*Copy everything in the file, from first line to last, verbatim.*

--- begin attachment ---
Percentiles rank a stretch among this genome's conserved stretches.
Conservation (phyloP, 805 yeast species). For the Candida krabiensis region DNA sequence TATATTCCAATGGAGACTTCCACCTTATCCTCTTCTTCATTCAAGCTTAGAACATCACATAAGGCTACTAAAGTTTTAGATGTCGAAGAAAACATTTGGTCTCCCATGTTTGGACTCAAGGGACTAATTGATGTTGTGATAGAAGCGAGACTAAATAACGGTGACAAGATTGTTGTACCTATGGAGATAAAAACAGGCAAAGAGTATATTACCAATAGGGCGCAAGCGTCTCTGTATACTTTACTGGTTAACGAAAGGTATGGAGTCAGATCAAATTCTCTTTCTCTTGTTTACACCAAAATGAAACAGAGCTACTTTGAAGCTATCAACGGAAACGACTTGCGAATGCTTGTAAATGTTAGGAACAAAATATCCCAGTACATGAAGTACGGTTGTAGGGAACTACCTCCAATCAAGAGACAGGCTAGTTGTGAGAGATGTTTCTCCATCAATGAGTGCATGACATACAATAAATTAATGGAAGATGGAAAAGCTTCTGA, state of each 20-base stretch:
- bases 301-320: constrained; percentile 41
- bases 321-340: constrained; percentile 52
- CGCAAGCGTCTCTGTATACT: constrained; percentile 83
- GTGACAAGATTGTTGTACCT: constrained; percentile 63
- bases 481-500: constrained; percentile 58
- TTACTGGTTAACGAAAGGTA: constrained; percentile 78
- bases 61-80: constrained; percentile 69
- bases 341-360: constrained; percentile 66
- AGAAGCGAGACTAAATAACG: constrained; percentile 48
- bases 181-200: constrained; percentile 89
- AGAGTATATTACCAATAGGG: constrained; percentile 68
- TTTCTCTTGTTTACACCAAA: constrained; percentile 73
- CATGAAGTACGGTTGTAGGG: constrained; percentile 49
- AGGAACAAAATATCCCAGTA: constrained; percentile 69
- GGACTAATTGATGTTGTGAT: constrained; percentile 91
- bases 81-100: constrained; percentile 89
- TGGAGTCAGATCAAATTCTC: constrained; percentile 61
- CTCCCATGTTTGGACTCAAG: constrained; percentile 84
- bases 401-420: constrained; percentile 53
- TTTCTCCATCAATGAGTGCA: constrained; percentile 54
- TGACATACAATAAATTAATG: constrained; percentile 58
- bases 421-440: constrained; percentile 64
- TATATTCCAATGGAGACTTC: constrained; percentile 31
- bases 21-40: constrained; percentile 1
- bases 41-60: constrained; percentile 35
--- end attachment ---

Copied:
Percentiles rank a stretch among this genome's conserved stretches.
Conservation (phyloP, 805 yeast species). For the Candida krabiensis region DNA sequence TATATTCCAATGGAGACTTCCACCTTATCCTCTTCTTCATTCAAGCTTAGAACATCACATAAGGCTACTAAAGTTTTAGATGTCGAAGAAAACATTTGGTCTCCCATGTTTGGACTCAAGGGACTAATTGATGTTGTGATAGAAGCGAGACTAAATAACGGTGACAAGATTGTTGTACCTATGGAGATAAAAACAGGCAAAGAGTATATTACCAATAGGGCGCAAGCGTCTCTGTATACTTTACTGGTTAACGAAAGGTATGGAGTCAGATCAAATTCTCTTTCTCTTGTTTACACCAAAATGAAACAGAGCTACTTTGAAGCTATCAACGGAAACGACTTGCGAATGCTTGTAAATGTTAGGAACAAAATATCCCAGTACATGAAGTACGGTTGTAGGGAACTACCTCCAATCAAGAGACAGGCTAGTTGTGAGAGATGTTTCTCCATCAATGAGTGCATGACATACAATAAATTAATGGAAGATGGAAAAGCTTCTGA, state of each 20-base stretch:
- bases 301-320: constrained; percentile 41
- bases 321-340: constrained; percentile 52
- CGCAAGCGTCTCTGTATACT: constrained; percentile 83
- GTGACAAGATTGTTGTACCT: constrained; percentile 63
- bases 481-500: constrained; percentile 58
- TTACTGGTTAACGAAAGGTA: constrained; percentile 78
- bases 61-80: constrained; percentile 69
- bases 341-360: constrained; percentile 66
- AGAAGCGAGACTAAATAACG: constrained; percentile 48
- bases 181-200: constrained; percentile 89
- AGAGTATATTACCAATAGGG: constrained; percentile 68
- TTTCTCTTGTTTACACCAAA: constrained; percentile 73
- CATGAAGTACGGTTGTAGGG: constrained; percentile 49
- AGGAACAAAATATCCCAGTA: constrained; percentile 69
- GGACTAATTGATGTTGTGAT: constrained; percentile 91
- bases 81-100: constrained; percentile 89
- TGGAGTCAGATCAAATTCTC: constrained; percentile 61
- CTCCCATGTTTGGACTCAAG: constrained; percentile 84
- bases 401-420: constrained; percentile 53
- TTTCTCCATCAATGAGTGCA: constrained; percentile 54
- TGACATACAATAAATTAATG: constrained; percentile 58
- bases 421-440: constrained; percentile 64
- TATATTCCAATGGAGACTTC: constrained; percentile 31
- bases 21-40: constrained; percentile 1
- bases 41-60: constrained; percentile 35